But the Philippines isn’t even breaking into a sweat.
In Germany, the venue of this year’s World Cup, worker’s unions are calling for flexible work schedules so that workers can watch the games and not be penalized for absences.
With the recently concluded FA Cup Finals (smashing game between the Reds and the Hammers) finding out where our expat bosses were at certain times of the working day was getting to be a cinch. All we did was check their calendars. If there was a football game showing live in the afternoon then we wouldn’t expect them to be back after lunch, or if there was a game early in the morning, chances are we wouldn’t be seeing them till after lunch.
It’s been four years since I was first pulled into the football frenzy individually by my boss and Sam, and the heat is on for us again as the World Cup begins in less than a month. If 11 million viewers watched the FA Cup Finals on the BBC, imagine how many people will be tuned in for the games in Germany.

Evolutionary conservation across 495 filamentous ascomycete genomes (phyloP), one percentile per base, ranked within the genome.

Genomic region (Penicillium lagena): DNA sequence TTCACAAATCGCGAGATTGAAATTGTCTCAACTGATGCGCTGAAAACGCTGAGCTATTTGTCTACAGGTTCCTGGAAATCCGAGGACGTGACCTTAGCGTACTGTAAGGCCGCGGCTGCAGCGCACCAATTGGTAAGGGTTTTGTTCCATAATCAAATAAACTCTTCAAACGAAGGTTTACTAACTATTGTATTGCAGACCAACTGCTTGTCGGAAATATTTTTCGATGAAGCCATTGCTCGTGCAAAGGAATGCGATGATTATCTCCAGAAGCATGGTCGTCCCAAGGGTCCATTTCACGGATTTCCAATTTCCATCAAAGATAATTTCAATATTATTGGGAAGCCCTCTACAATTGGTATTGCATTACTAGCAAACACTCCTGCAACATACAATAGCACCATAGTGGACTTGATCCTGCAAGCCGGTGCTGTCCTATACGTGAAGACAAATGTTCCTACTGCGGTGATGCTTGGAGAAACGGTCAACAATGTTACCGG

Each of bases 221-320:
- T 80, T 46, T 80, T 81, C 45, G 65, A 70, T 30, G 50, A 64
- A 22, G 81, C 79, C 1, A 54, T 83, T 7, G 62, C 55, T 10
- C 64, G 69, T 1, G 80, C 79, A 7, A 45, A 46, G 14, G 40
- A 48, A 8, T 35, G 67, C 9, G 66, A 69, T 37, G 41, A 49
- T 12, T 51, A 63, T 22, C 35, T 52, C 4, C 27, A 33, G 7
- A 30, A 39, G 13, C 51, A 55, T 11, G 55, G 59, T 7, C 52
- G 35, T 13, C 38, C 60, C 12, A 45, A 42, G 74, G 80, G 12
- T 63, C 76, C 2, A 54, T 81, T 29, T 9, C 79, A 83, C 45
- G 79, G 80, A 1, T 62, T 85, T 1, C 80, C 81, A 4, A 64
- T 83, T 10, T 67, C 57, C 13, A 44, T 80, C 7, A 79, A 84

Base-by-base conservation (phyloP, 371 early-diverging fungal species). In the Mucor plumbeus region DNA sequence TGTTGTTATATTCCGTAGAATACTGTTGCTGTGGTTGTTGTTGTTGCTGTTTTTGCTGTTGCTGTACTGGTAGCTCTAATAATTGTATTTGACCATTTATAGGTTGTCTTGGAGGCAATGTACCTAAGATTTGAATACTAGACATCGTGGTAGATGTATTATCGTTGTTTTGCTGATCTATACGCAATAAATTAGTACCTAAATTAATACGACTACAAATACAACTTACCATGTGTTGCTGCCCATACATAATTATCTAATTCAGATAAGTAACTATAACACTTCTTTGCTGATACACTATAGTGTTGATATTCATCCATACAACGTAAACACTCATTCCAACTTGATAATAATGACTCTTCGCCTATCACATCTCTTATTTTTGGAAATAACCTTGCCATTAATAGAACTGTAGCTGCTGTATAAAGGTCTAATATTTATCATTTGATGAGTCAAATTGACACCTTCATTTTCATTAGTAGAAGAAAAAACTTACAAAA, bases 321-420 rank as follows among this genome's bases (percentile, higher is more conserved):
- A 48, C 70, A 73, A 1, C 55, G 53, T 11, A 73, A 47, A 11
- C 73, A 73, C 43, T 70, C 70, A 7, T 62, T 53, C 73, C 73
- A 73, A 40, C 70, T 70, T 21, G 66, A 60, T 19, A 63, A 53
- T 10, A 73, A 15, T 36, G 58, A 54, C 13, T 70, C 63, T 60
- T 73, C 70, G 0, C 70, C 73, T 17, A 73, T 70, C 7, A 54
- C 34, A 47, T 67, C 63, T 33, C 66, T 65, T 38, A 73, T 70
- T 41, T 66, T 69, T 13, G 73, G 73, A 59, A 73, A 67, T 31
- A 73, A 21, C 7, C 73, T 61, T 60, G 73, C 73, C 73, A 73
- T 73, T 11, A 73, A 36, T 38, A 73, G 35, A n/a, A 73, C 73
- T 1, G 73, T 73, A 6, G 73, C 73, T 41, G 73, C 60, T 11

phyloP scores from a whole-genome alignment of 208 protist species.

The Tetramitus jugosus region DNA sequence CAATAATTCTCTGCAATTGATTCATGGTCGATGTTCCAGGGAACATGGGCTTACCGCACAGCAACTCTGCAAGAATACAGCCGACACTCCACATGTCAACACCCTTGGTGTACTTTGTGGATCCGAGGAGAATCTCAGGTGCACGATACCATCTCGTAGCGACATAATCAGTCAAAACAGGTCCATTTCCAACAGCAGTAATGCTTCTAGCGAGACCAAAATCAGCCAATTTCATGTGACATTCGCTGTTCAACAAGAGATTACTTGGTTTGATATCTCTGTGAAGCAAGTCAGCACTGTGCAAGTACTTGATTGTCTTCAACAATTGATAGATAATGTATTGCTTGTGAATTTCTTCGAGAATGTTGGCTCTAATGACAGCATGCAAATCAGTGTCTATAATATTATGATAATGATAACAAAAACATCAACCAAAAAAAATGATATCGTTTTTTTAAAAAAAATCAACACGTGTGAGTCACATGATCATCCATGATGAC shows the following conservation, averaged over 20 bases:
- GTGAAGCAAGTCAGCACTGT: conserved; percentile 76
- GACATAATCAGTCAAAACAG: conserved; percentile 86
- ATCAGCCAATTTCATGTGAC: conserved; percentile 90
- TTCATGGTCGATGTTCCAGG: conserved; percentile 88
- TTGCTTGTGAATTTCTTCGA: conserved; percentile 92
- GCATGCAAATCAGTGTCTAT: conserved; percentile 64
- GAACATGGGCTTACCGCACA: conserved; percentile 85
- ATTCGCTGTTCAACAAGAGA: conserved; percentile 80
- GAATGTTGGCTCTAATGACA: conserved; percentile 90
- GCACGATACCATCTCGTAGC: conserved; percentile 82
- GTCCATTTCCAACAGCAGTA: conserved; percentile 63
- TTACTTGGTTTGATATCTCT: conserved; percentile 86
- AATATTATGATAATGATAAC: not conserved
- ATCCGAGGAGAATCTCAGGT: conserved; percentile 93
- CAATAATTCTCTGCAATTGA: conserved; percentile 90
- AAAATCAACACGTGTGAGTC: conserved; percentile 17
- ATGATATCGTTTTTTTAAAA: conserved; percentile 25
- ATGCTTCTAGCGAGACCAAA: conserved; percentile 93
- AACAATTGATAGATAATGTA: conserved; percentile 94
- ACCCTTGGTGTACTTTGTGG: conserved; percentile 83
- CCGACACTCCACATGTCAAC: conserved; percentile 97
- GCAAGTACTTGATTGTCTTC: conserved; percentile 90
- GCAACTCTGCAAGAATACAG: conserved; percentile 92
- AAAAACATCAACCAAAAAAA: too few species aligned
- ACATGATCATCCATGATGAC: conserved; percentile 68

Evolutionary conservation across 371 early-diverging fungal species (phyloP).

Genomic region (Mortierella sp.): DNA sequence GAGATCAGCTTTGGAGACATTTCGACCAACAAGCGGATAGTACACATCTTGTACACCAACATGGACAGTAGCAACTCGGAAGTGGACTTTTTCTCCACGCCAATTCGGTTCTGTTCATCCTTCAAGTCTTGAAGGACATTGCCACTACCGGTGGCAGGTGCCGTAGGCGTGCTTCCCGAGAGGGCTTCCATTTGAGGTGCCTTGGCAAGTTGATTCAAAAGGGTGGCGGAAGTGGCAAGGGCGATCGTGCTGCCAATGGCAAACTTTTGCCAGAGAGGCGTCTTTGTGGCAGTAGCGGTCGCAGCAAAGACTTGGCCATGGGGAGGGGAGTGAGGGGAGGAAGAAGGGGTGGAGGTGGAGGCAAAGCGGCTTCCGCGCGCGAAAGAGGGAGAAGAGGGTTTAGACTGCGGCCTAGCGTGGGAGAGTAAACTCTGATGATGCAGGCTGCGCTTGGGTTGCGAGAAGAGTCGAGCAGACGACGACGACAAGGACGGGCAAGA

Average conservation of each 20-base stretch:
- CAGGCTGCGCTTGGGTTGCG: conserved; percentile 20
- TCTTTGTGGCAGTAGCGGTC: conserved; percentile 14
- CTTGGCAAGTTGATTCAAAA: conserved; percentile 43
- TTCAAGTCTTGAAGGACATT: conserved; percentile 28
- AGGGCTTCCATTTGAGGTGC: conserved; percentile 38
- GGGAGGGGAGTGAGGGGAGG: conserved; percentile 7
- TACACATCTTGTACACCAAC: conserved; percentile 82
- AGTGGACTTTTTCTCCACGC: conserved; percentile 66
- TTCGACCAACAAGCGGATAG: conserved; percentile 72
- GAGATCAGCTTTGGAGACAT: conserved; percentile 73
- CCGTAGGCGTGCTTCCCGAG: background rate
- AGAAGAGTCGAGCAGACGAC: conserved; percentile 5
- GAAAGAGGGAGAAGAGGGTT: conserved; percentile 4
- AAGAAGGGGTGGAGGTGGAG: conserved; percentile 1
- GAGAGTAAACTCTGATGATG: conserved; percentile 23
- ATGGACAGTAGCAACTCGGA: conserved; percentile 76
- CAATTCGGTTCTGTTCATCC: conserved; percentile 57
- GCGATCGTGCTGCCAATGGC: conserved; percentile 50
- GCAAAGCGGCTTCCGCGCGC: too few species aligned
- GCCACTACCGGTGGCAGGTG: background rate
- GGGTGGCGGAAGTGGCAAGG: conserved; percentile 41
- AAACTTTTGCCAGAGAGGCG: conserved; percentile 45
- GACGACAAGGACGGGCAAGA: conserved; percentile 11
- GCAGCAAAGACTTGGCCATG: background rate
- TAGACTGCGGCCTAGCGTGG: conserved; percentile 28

There may still be hope for us yet, here in the Pinas where the hoop, and not the goal and crossbar, is king. My former co-worker Edwin (who used to think football was such a slow game because in 90 minutes only two or three points were scored at best, compared to basketball where you can score over a hundred) can now identify football jerseys at a glance, and rattle off squad members faster than one can say NBA. But then he learned to do that in the three years he’s been in Singapore, which is also football country.
My hope is that the Rockwell parking lot (or some such public area, but sans ignorant emcees) be again made the venue for even just the finals, or that the local cable companies pick up the games and show them live or if not then same day delayed.
My hope is that the Philippine Sports Commission include football in its Philippine Sports Talent Identification Program. That their TOP-START program not be limited to the predictable basketball but include football as well.
My hope is that enough exposure be given to football as a game not just for coÃ±o kids who go to schools with huge campuses with more than enough room for three football fields, but also for street kids who can lean how to dribble a ball with their bodies and not just their hands. If children in refugee camps can learn to play football, then our kids can learn it as well.
My hope is that if football is helping solve the problems in the war-torn areas of the world, then maybe it can help solve some of our problems as well.